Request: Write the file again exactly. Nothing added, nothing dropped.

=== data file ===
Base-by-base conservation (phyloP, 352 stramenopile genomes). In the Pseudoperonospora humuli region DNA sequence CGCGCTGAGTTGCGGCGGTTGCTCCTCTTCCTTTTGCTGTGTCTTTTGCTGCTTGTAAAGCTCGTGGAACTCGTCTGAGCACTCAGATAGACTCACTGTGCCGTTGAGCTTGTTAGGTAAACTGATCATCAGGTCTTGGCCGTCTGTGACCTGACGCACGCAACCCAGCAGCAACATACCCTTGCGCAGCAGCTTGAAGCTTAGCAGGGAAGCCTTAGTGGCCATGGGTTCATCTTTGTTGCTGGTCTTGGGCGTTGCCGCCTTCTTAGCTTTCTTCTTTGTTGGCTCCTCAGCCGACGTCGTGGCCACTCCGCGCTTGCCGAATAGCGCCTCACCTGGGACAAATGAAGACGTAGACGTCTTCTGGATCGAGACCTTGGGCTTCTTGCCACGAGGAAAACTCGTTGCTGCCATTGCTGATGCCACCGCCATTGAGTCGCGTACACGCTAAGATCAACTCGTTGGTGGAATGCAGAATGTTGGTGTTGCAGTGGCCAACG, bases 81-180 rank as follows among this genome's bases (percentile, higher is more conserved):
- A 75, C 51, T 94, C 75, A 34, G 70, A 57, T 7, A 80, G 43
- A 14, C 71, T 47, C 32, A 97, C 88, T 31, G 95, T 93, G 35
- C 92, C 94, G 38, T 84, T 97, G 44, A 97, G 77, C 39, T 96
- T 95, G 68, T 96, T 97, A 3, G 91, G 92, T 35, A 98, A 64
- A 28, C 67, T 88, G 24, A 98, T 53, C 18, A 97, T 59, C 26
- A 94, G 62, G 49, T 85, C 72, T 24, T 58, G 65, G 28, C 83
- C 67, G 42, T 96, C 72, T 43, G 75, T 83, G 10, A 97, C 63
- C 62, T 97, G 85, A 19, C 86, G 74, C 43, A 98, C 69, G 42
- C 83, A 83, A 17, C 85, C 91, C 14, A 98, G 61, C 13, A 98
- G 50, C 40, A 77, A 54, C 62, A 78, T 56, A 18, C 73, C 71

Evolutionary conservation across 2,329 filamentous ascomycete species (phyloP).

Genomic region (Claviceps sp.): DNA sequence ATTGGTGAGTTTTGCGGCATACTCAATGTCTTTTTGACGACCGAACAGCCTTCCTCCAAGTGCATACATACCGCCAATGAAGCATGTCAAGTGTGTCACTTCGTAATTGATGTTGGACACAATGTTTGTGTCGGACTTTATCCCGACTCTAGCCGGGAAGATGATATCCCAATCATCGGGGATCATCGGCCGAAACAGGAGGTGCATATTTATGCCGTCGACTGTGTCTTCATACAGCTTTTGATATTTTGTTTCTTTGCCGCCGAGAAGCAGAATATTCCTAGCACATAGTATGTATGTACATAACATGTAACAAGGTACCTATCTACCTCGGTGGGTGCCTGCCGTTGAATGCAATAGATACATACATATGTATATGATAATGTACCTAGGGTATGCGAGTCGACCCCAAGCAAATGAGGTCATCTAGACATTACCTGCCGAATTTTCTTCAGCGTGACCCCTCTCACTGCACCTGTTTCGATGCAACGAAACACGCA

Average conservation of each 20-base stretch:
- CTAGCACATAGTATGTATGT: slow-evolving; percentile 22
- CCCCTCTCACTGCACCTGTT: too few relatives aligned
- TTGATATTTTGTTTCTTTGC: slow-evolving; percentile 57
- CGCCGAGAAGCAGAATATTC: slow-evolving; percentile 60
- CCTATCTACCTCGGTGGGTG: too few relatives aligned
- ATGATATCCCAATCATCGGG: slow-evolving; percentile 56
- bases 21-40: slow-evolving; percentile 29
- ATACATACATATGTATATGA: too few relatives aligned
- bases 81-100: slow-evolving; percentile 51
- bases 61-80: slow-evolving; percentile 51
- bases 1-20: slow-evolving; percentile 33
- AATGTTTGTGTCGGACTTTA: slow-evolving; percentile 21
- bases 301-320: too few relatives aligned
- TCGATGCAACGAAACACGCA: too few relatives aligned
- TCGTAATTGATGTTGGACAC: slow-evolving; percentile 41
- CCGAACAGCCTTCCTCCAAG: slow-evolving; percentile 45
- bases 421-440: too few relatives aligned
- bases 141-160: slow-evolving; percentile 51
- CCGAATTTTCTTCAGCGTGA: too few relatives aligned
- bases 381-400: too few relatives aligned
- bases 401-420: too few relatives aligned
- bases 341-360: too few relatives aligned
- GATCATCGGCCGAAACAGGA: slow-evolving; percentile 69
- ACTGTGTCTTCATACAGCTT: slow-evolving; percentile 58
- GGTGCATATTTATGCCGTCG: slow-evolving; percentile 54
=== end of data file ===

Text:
Base-by-base conservation (phyloP, 352 stramenopile genomes). In the Pseudoperonospora humuli region DNA sequence CGCGCTGAGTTGCGGCGGTTGCTCCTCTTCCTTTTGCTGTGTCTTTTGCTGCTTGTAAAGCTCGTGGAACTCGTCTGAGCACTCAGATAGACTCACTGTGCCGTTGAGCTTGTTAGGTAAACTGATCATCAGGTCTTGGCCGTCTGTGACCTGACGCACGCAACCCAGCAGCAACATACCCTTGCGCAGCAGCTTGAAGCTTAGCAGGGAAGCCTTAGTGGCCATGGGTTCATCTTTGTTGCTGGTCTTGGGCGTTGCCGCCTTCTTAGCTTTCTTCTTTGTTGGCTCCTCAGCCGACGTCGTGGCCACTCCGCGCTTGCCGAATAGCGCCTCACCTGGGACAAATGAAGACGTAGACGTCTTCTGGATCGAGACCTTGGGCTTCTTGCCACGAGGAAAACTCGTTGCTGCCATTGCTGATGCCACCGCCATTGAGTCGCGTACACGCTAAGATCAACTCGTTGGTGGAATGCAGAATGTTGGTGTTGCAGTGGCCAACG, bases 81-180 rank as follows among this genome's bases (percentile, higher is more conserved):
- A 75, C 51, T 94, C 75, A 34, G 70, A 57, T 7, A 80, G 43
- A 14, C 71, T 47, C 32, A 97, C 88, T 31, G 95, T 93, G 35
- C 92, C 94, G 38, T 84, T 97, G 44, A 97, G 77, C 39, T 96
- T 95, G 68, T 96, T 97, A 3, G 91, G 92, T 35, A 98, A 64
- A 28, C 67, T 88, G 24, A 98, T 53, C 18, A 97, T 59, C 26
- A 94, G 62, G 49, T 85, C 72, T 24, T 58, G 65, G 28, C 83
- C 67, G 42, T 96, C 72, T 43, G 75, T 83, G 10, A 97, C 63
- C 62, T 97, G 85, A 19, C 86, G 74, C 43, A 98, C 69, G 42
- C 83, A 83, A 17, C 85, C 91, C 14, A 98, G 61, C 13, A 98
- G 50, C 40, A 77, A 54, C 62, A 78, T 56, A 18, C 73, C 71

Evolutionary conservation across 2,329 filamentous ascomycete species (phyloP).

Genomic region (Claviceps sp.): DNA sequence ATTGGTGAGTTTTGCGGCATACTCAATGTCTTTTTGACGACCGAACAGCCTTCCTCCAAGTGCATACATACCGCCAATGAAGCATGTCAAGTGTGTCACTTCGTAATTGATGTTGGACACAATGTTTGTGTCGGACTTTATCCCGACTCTAGCCGGGAAGATGATATCCCAATCATCGGGGATCATCGGCCGAAACAGGAGGTGCATATTTATGCCGTCGACTGTGTCTTCATACAGCTTTTGATATTTTGTTTCTTTGCCGCCGAGAAGCAGAATATTCCTAGCACATAGTATGTATGTACATAACATGTAACAAGGTACCTATCTACCTCGGTGGGTGCCTGCCGTTGAATGCAATAGATACATACATATGTATATGATAATGTACCTAGGGTATGCGAGTCGACCCCAAGCAAATGAGGTCATCTAGACATTACCTGCCGAATTTTCTTCAGCGTGACCCCTCTCACTGCACCTGTTTCGATGCAACGAAACACGCA

Average conservation of each 20-base stretch:
- CTAGCACATAGTATGTATGT: slow-evolving; percentile 22
- CCCCTCTCACTGCACCTGTT: too few relatives aligned
- TTGATATTTTGTTTCTTTGC: slow-evolving; percentile 57
- CGCCGAGAAGCAGAATATTC: slow-evolving; percentile 60
- CCTATCTACCTCGGTGGGTG: too few relatives aligned
- ATGATATCCCAATCATCGGG: slow-evolving; percentile 56
- bases 21-40: slow-evolving; percentile 29
- ATACATACATATGTATATGA: too few relatives aligned
- bases 81-100: slow-evolving; percentile 51
- bases 61-80: slow-evolving; percentile 51
- bases 1-20: slow-evolving; percentile 33
- AATGTTTGTGTCGGACTTTA: slow-evolving; percentile 21
- bases 301-320: too few relatives aligned
- TCGATGCAACGAAACACGCA: too few relatives aligned
- TCGTAATTGATGTTGGACAC: slow-evolving; percentile 41
- CCGAACAGCCTTCCTCCAAG: slow-evolving; percentile 45
- bases 421-440: too few relatives aligned
- bases 141-160: slow-evolving; percentile 51
- CCGAATTTTCTTCAGCGTGA: too few relatives aligned
- bases 381-400: too few relatives aligned
- bases 401-420: too few relatives aligned
- bases 341-360: too few relatives aligned
- GATCATCGGCCGAAACAGGA: slow-evolving; percentile 69
- ACTGTGTCTTCATACAGCTT: slow-evolving; percentile 58
- GGTGCATATTTATGCCGTCG: slow-evolving; percentile 54